Your station of the stars 1 

15 August 2001 tbs.pm/3180

The station of the stars, Radio Luxembourg

Although Luxembourg had been broadcasting to Britain since the thirties, it was not until around 1960 that it began to aim itself squarely at the youth market. At a time when the amount of pop music on British radio was small, Luxembourg quickly established itself as having the ‘alternative’ status in comparison to the BBC, that Channel 4 was to cultivate over twenty years later.

Radio Luxembourg was transmitted, as the name suggests, from the Grand Duchy of Luxembourg – sandwiched between France and Germany, in Northern Europe.

Radio Luxembourg's transmitter

The transmitter which served the UK was 30 miles from the studio and only 2 miles from the German border

At a time when the U.K. had no commercial radio, the Luxembourg authorities made a profitable ‘invisible export’ by supplying advertising lead radio entertainment to countries without such services at home.

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A typical 1966 evening schedule

The English service was on the air in the evenings, when medium wave was at its most effective for long distance reception. A daytime station over such distances would not have been possible to receive in the North of Britain. There was also a shortwave transmitter for listeners in the USA, but this was a courtesy, not being regarded as a source of income.

By today’s standards, the format of Radio Luxembourg’s English service seems strange. Variety of personality were the watchwords, with the whole of the evening broken down into a series of 15 and 30 minute segments, each with different presenters. The programmes were sponsored, which gave the advertising a quite different feel to what was familiar on ITV at the time.

The very phrase “the next programme is brought to you by the makers of…” seemed almost subversive, compared to the strict separation of adverts and programmes on ITV. Interestingly a number of Associated-Rediffusion announcers also worked for Radio Luxembourg at weekends, with Howard Williams and Muriel Young having their own programmes.

Indeed ITV was very much seen as Radio Luxembourg’s main competitor – rather than the BBC. Both ‘Luxy’ as teenagers called it, and ITV were on the air in the evening, and both competed for the same cash income from advertisers.

There were certain products that Radio Luxembourg advertising seemed to specialise in. Cosmetics, Confectionery, Beverages, Shampoo, Wines and Spirits, Petrol and bizarrely, patent plans for football pool ‘win formulas’. The latter, banned from television, were a staple of Luxembourg advertising for years, with the famous “Infra-Draw method” of the Pools millionaire Horace Batchelor. There can hardly be a member of the sixties generation who is unaware that Keynsham is a suburb of Bristol, where Horace had his “world headquarters”, nor indeed how to spell it!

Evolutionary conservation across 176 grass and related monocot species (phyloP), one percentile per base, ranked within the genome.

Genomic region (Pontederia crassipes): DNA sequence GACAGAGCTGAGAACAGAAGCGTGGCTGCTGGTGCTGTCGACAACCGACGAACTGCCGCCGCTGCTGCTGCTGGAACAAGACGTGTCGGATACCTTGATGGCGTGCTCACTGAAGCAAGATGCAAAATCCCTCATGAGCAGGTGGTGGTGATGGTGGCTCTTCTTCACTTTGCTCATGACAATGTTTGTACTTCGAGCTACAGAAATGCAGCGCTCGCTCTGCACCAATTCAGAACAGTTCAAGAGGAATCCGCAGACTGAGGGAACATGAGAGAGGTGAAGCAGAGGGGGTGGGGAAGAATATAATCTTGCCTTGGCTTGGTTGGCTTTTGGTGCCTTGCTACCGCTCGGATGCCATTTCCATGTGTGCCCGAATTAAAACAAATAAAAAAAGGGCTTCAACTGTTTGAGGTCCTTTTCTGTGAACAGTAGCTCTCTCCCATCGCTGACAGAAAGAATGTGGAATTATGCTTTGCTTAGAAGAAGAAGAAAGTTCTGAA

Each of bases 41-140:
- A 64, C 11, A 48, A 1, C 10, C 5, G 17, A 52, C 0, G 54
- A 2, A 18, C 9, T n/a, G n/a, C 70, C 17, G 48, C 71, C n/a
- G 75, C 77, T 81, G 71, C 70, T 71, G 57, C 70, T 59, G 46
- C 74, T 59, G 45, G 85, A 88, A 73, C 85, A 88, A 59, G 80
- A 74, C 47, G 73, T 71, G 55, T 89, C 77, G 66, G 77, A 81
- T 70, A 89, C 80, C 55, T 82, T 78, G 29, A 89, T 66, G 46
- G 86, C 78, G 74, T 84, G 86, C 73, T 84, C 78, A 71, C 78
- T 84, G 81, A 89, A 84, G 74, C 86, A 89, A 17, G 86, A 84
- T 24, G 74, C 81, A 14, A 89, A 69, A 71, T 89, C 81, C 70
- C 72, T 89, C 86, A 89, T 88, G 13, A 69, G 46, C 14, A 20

The number of presenters required by these shows was so vast, that the company would have been faced with the prospect of flying planeloads of personalities over to Luxembourg on a weekly basis. This problem was solved by pre-recording around 80% of the output on tape in London, and flying a crate of open reel tapes out to the Grand Duchy each week. The company had a special express freight contract with British Eagle airlines for the purpose.

For many years the company had tried to secure live land line facilities from London to Luxembourg – but these were consistently denied by the GPO on instructions of the Postmaster General. It had been British government policy for over thirty years to prohibit commercial radio in the UK, and providing a means for live commercial broadcasts from London was seen at governmental level as being contrary to that policy.

Barry Alldis

Barry Alldis, Chief announcer, British Department

About 20% of the Luxembourg output was produced live, in the Grand Duchy, where a team of 5 “resident announcers” would live for a month at a time, before having a weeks leave back in the UK It was a hard life for these ex-pat broadcasters, at a time when Luxembourg itself was not a sophisticated city in which to live. Famous names, such as Pete Murray, Keith Fordyce, and Teddy Johnson all started their careers as ‘resident announcers’.